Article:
Other ways to support the endeavors of the Vassar Haiti Project include the purchase of art, either from the website (http://projects.vassar.edu/haiti/art/) or in person at art shows and sales. There are two previously scheduled off campus events that will occur at the end of January. One will be in Westchester the other in Greenwich (CT).
 
On Sunday, January 31, from 9:00am to 6:00pm there will be a Haitian art show and sale in the Solomon Schechter School of Westchester (High School Chapel, 555 West Hartsdale Avenue, Hartsdale). The sale will feature 200 original Haitian paintings, unique gifts, silk scarves, jewelry, and iron sculpture. In addition, from Sunday, January 31, through Friday, February 26, there will be an exhibition at the Gertrude C. White Gallery in the YWCA of Greenwich, Connecticut (259 East Putnam Avenue, Greenwich, Connecticut). On Friday, February 5, from 6:00 to 8:00pm, a reception will feature live performances by Vassar students, the viewing of a short documentary film about the project, plus a display of a wide variety of Haitian handicraft.
 
The Vassar Haiti Project’s annual Haitian Art Auction and Sale at Vassar College will go forward in April. From April 5 to 8, paintings will be on display in the Palmer Gallery. The sale will begin on April 9 and continue with a live auction through April 11. Lila Meade noted that just two days before the earthquake, they had received over 50 paintings from Haiti. She and her husband Andrew emphasized that the planned trip with 16 project members to Haiti in March over spring break will still occur, but very probably with a change in focus.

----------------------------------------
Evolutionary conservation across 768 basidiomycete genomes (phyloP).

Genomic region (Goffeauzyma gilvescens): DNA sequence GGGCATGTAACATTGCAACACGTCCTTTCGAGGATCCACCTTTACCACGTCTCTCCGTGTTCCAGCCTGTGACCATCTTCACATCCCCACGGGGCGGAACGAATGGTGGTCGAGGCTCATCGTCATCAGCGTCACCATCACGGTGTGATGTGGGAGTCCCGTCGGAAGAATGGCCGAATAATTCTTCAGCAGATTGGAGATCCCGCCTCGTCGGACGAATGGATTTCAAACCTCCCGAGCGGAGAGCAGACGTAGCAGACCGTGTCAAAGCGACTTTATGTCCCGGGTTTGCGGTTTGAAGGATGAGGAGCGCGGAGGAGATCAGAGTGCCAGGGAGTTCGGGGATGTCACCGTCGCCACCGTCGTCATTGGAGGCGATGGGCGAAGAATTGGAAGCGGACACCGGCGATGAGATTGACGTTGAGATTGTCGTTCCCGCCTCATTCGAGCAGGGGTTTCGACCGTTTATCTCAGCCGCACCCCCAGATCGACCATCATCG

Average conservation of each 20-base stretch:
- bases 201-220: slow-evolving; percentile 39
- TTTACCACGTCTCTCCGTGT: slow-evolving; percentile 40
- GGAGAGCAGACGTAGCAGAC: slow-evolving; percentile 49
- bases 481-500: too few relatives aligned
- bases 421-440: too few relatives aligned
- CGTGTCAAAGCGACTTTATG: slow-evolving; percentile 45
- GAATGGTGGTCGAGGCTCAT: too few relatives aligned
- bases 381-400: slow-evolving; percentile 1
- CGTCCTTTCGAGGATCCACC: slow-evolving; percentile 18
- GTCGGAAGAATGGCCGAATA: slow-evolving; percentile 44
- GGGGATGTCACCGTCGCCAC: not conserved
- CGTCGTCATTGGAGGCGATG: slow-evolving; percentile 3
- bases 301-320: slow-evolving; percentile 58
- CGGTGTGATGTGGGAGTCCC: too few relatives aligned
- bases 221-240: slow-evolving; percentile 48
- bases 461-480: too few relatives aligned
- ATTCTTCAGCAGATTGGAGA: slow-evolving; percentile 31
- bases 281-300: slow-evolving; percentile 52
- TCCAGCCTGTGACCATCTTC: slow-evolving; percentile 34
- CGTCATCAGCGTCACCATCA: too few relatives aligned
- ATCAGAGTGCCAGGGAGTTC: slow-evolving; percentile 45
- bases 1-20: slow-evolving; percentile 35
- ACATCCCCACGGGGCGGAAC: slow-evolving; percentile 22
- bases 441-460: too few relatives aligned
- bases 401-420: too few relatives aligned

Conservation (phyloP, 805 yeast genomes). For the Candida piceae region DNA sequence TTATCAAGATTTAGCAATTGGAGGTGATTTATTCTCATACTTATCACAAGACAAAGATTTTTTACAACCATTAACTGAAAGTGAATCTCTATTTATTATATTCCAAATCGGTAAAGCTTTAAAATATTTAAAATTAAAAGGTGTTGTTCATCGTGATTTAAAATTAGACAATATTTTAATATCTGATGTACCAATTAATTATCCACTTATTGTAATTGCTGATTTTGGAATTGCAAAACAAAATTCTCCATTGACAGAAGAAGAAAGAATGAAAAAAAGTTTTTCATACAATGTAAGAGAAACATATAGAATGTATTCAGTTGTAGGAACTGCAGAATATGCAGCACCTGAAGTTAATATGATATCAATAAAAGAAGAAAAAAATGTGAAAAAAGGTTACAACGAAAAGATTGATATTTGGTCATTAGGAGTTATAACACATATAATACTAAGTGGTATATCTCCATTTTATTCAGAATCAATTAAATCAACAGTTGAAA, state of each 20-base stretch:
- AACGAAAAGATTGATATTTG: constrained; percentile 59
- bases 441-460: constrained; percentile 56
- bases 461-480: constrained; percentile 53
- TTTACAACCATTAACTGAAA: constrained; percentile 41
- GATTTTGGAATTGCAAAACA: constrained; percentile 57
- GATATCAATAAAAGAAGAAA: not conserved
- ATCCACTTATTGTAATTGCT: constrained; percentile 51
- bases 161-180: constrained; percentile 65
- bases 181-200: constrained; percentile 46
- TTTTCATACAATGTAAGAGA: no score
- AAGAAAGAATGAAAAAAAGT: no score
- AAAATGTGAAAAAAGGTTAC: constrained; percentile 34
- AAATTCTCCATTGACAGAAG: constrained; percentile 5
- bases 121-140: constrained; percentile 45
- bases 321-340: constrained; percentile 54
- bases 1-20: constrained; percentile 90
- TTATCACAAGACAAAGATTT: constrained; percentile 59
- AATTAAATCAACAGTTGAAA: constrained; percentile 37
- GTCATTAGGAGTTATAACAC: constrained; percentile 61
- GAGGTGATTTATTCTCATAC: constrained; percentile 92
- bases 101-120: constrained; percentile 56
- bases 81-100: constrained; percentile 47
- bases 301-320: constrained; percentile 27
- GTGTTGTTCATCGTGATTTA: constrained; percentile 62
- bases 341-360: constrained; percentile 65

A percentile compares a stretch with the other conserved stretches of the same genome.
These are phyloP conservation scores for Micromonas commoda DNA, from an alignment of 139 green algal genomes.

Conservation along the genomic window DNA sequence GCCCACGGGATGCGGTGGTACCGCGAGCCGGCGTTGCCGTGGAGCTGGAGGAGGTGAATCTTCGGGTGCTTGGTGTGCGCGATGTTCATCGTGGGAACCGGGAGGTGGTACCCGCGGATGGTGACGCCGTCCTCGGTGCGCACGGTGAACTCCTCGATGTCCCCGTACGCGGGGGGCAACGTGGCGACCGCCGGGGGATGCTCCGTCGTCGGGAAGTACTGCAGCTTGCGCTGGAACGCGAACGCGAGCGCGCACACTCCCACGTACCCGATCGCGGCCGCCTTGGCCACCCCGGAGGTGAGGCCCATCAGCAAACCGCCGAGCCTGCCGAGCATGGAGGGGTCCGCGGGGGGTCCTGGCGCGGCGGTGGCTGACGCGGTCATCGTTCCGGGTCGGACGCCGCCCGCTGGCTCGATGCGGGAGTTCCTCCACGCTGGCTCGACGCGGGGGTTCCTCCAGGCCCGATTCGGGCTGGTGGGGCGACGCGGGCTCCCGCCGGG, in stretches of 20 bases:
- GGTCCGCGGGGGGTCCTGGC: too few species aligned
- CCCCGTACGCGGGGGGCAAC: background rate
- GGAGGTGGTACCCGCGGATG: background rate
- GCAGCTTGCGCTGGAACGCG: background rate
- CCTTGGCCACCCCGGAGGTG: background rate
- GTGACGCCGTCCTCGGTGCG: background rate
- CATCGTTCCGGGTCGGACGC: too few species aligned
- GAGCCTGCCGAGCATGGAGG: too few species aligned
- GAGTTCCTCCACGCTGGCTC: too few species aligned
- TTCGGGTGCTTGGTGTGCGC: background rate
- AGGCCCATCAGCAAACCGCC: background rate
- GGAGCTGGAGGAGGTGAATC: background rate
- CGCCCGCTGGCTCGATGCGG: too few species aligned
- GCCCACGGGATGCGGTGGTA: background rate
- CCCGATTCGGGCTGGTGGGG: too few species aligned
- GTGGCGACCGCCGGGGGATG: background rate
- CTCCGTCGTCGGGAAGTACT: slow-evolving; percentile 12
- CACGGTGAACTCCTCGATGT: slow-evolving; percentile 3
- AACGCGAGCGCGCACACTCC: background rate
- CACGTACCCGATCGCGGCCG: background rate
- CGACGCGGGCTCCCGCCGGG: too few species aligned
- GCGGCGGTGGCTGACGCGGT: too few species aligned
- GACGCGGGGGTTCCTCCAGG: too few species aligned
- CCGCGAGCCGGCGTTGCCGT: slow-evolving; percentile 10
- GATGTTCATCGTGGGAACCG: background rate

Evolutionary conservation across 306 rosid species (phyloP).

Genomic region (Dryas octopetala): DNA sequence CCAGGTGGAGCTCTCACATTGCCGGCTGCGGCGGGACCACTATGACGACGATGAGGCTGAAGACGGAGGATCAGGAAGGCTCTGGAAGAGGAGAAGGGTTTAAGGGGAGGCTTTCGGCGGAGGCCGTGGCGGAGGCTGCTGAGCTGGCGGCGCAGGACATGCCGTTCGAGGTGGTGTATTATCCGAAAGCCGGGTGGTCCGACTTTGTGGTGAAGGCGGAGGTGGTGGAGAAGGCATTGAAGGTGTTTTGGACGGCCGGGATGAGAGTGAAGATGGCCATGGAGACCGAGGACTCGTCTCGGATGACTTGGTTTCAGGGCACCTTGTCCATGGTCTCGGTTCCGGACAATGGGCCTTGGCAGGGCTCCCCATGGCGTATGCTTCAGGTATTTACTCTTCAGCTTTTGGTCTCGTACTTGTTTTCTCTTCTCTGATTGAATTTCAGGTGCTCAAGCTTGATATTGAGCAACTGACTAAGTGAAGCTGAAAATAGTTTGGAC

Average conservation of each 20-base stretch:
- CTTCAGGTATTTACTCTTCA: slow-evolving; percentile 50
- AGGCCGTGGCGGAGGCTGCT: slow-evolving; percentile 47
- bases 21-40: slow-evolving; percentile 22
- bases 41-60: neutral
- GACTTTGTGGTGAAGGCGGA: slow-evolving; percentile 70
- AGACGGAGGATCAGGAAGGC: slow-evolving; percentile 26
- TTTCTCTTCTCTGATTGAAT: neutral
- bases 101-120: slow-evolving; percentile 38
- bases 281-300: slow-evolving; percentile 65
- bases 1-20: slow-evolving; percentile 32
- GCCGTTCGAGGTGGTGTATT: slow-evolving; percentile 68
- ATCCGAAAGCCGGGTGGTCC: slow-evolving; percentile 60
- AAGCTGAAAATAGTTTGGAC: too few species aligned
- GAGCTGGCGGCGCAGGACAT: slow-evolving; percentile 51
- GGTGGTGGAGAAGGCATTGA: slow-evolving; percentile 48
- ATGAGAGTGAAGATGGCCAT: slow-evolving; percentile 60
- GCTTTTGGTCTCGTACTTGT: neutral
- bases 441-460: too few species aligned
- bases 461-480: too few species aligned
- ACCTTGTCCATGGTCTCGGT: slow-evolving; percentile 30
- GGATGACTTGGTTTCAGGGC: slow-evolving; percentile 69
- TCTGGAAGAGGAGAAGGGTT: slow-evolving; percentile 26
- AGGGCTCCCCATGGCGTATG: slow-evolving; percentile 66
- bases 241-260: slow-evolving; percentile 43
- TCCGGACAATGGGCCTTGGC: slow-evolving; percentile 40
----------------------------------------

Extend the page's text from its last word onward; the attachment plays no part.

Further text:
“The tragedy that has struck Haiti is all-encompassing,” noted Lila Meade, “But I’ve been so moved by the out pouring of response we’ve had from people in the immediate community and throughout the Hudson Valley and beyond, the spirit of one caring for another, that it is truly inspiring.”
 
Meade emphasized that members of the greater Hudson Valley community are always welcome to join and volunteer with the Vassar Haiti Project. For additional information, email haitiproject@vassar.edu.

About the Vassar Haiti Project


The Vassar Haiti Project is an all-volunteer organization at Vassar College that was founded eight years ago with the initial purpose of constructing a primary school in the village of Chermaitre in northwest Haiti. Today, the project has 100 members and maintains its initial commitment to funding primary education, while also pursuing partnership efforts to improve reforestation, education, access to clean water, and healthcare in the village.

How you can help

  • For immediate aid to Haiti, donate funds to organizations, including Partners in Health (http://www.pih.org/home.html), Yele (http://www.yele.org/), and the Red Cross (http://www.redcross.org/).
  • Send a check to the Vassar Haiti Project, Box 594, Poughkeepsie, NY 12604.
  • Donate emergency relief supplies (list below) to the Vassar Haiti Project. Contact haitiproject@vassar.edu or anngo@vassar.edu for information.
    • First Aid Supplies: Antibiotic creams/ointments, antiseptic wipes, bleach in tablet form, Band-Aids, gauze and tape, first aid kits, gloves.
    • Over-the-Counter Medications: Pain relievers, tummy aids, antibiotic creams/ointments, liquid bandage (aka New Skin).
    • Emergency Needs: Flashlights, Dry goods (beans/rice), infant/powder milk, supplemental drinks (i.e. Ensure), gently used of new blankets, clothing, tents
    • Hygiene: Toothpaste and brushes, nail clippers, wash/face cloths, non-alcohol or baby shampoos, bar soaps such as Ivory.
  • Purchase a painting from the Vassar Haiti Project website (http://projects.vassar.edu/haiti/) or in person at one of the art show and sales. Fifty percent of the purchase price will go directly to go to the artists and artisans.

Individuals with disabilities requiring accommodations at Vassar should contact the Office of Campus Activities at (845) 437-5370. Without sufficient notice, appropriate space and/or assistance may not be available. Directions to the Vassar campus are available at www.vassar.edu/directions/.
 
For further information about the Vassar Haiti Project, visit http://projects.vassar.edu/haiti/. A video documenting the work of the Vassar Haiti Project, may be viewed on the website.
 
Vassar College is a highly selective, coeducational, independent, residential liberal arts college founded in 1861.

Posted by Office of Communications Thursday, January 14, 2010